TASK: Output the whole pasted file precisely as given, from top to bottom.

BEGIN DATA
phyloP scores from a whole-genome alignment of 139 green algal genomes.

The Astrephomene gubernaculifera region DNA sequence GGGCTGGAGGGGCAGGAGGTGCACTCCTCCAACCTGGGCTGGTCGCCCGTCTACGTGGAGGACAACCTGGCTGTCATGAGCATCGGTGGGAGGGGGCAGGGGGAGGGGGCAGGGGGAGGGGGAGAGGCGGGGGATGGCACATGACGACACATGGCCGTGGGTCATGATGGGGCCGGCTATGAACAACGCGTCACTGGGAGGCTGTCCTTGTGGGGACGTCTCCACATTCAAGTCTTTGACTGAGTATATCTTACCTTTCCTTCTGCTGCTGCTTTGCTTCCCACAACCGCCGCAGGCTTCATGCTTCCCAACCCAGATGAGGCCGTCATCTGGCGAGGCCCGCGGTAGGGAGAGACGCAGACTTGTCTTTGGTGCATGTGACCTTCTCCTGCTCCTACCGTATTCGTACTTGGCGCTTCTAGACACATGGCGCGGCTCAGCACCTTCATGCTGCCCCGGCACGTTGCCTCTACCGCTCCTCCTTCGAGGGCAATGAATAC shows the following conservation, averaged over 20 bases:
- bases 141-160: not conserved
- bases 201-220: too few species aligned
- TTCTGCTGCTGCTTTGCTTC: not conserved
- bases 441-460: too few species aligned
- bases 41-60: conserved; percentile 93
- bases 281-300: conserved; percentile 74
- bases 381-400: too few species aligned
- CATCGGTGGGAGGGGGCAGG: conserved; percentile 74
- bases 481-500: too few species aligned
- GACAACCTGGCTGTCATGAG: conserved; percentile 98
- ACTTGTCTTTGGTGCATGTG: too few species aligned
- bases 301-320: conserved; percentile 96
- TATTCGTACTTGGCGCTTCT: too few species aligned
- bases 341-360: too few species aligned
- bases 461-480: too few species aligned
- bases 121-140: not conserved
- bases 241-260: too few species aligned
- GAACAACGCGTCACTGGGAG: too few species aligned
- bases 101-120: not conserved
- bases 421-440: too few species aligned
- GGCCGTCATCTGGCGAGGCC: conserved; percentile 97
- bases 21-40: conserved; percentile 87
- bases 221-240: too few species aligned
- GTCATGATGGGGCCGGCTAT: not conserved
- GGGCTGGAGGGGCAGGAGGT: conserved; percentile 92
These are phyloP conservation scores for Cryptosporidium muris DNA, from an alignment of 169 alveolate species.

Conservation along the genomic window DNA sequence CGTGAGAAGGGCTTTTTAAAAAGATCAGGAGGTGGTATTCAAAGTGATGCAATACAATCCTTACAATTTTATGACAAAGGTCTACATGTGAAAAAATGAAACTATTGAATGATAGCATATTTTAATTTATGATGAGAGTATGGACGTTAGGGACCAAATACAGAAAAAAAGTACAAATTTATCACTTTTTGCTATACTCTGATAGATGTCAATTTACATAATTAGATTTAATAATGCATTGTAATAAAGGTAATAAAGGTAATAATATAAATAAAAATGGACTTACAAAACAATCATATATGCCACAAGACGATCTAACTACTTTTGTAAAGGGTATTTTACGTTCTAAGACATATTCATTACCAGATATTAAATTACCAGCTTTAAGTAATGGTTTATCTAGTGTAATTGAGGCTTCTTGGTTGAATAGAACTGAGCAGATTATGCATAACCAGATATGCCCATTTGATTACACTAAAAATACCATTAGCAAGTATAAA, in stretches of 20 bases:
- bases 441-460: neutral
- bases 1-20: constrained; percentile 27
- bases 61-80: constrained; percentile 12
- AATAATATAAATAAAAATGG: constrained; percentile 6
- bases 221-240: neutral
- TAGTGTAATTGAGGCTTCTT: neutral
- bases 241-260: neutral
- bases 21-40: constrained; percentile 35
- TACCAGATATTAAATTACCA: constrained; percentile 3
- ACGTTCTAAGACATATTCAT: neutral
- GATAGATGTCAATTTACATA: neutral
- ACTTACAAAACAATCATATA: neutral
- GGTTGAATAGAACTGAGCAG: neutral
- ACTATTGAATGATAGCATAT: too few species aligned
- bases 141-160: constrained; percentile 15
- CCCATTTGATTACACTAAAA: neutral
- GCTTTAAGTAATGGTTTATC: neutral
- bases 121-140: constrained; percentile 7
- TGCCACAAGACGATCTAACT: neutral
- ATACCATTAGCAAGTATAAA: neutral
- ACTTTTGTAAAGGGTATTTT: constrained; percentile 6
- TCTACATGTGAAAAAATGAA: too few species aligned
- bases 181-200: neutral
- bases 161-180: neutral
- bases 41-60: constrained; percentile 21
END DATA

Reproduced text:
phyloP scores from a whole-genome alignment of 139 green algal genomes.

The Astrephomene gubernaculifera region DNA sequence GGGCTGGAGGGGCAGGAGGTGCACTCCTCCAACCTGGGCTGGTCGCCCGTCTACGTGGAGGACAACCTGGCTGTCATGAGCATCGGTGGGAGGGGGCAGGGGGAGGGGGCAGGGGGAGGGGGAGAGGCGGGGGATGGCACATGACGACACATGGCCGTGGGTCATGATGGGGCCGGCTATGAACAACGCGTCACTGGGAGGCTGTCCTTGTGGGGACGTCTCCACATTCAAGTCTTTGACTGAGTATATCTTACCTTTCCTTCTGCTGCTGCTTTGCTTCCCACAACCGCCGCAGGCTTCATGCTTCCCAACCCAGATGAGGCCGTCATCTGGCGAGGCCCGCGGTAGGGAGAGACGCAGACTTGTCTTTGGTGCATGTGACCTTCTCCTGCTCCTACCGTATTCGTACTTGGCGCTTCTAGACACATGGCGCGGCTCAGCACCTTCATGCTGCCCCGGCACGTTGCCTCTACCGCTCCTCCTTCGAGGGCAATGAATAC shows the following conservation, averaged over 20 bases:
- bases 141-160: not conserved
- bases 201-220: too few species aligned
- TTCTGCTGCTGCTTTGCTTC: not conserved
- bases 441-460: too few species aligned
- bases 41-60: conserved; percentile 93
- bases 281-300: conserved; percentile 74
- bases 381-400: too few species aligned
- CATCGGTGGGAGGGGGCAGG: conserved; percentile 74
- bases 481-500: too few species aligned
- GACAACCTGGCTGTCATGAG: conserved; percentile 98
- ACTTGTCTTTGGTGCATGTG: too few species aligned
- bases 301-320: conserved; percentile 96
- TATTCGTACTTGGCGCTTCT: too few species aligned
- bases 341-360: too few species aligned
- bases 461-480: too few species aligned
- bases 121-140: not conserved
- bases 241-260: too few species aligned
- GAACAACGCGTCACTGGGAG: too few species aligned
- bases 101-120: not conserved
- bases 421-440: too few species aligned
- GGCCGTCATCTGGCGAGGCC: conserved; percentile 97
- bases 21-40: conserved; percentile 87
- bases 221-240: too few species aligned
- GTCATGATGGGGCCGGCTAT: not conserved
- GGGCTGGAGGGGCAGGAGGT: conserved; percentile 92
These are phyloP conservation scores for Cryptosporidium muris DNA, from an alignment of 169 alveolate species.

Conservation along the genomic window DNA sequence CGTGAGAAGGGCTTTTTAAAAAGATCAGGAGGTGGTATTCAAAGTGATGCAATACAATCCTTACAATTTTATGACAAAGGTCTACATGTGAAAAAATGAAACTATTGAATGATAGCATATTTTAATTTATGATGAGAGTATGGACGTTAGGGACCAAATACAGAAAAAAAGTACAAATTTATCACTTTTTGCTATACTCTGATAGATGTCAATTTACATAATTAGATTTAATAATGCATTGTAATAAAGGTAATAAAGGTAATAATATAAATAAAAATGGACTTACAAAACAATCATATATGCCACAAGACGATCTAACTACTTTTGTAAAGGGTATTTTACGTTCTAAGACATATTCATTACCAGATATTAAATTACCAGCTTTAAGTAATGGTTTATCTAGTGTAATTGAGGCTTCTTGGTTGAATAGAACTGAGCAGATTATGCATAACCAGATATGCCCATTTGATTACACTAAAAATACCATTAGCAAGTATAAA, in stretches of 20 bases:
- bases 441-460: neutral
- bases 1-20: constrained; percentile 27
- bases 61-80: constrained; percentile 12
- AATAATATAAATAAAAATGG: constrained; percentile 6
- bases 221-240: neutral
- TAGTGTAATTGAGGCTTCTT: neutral
- bases 241-260: neutral
- bases 21-40: constrained; percentile 35
- TACCAGATATTAAATTACCA: constrained; percentile 3
- ACGTTCTAAGACATATTCAT: neutral
- GATAGATGTCAATTTACATA: neutral
- ACTTACAAAACAATCATATA: neutral
- GGTTGAATAGAACTGAGCAG: neutral
- ACTATTGAATGATAGCATAT: too few species aligned
- bases 141-160: constrained; percentile 15
- CCCATTTGATTACACTAAAA: neutral
- GCTTTAAGTAATGGTTTATC: neutral
- bases 121-140: constrained; percentile 7
- TGCCACAAGACGATCTAACT: neutral
- ATACCATTAGCAAGTATAAA: neutral
- ACTTTTGTAAAGGGTATTTT: constrained; percentile 6
- TCTACATGTGAAAAAATGAA: too few species aligned
- bases 181-200: neutral
- bases 161-180: neutral
- bases 41-60: constrained; percentile 21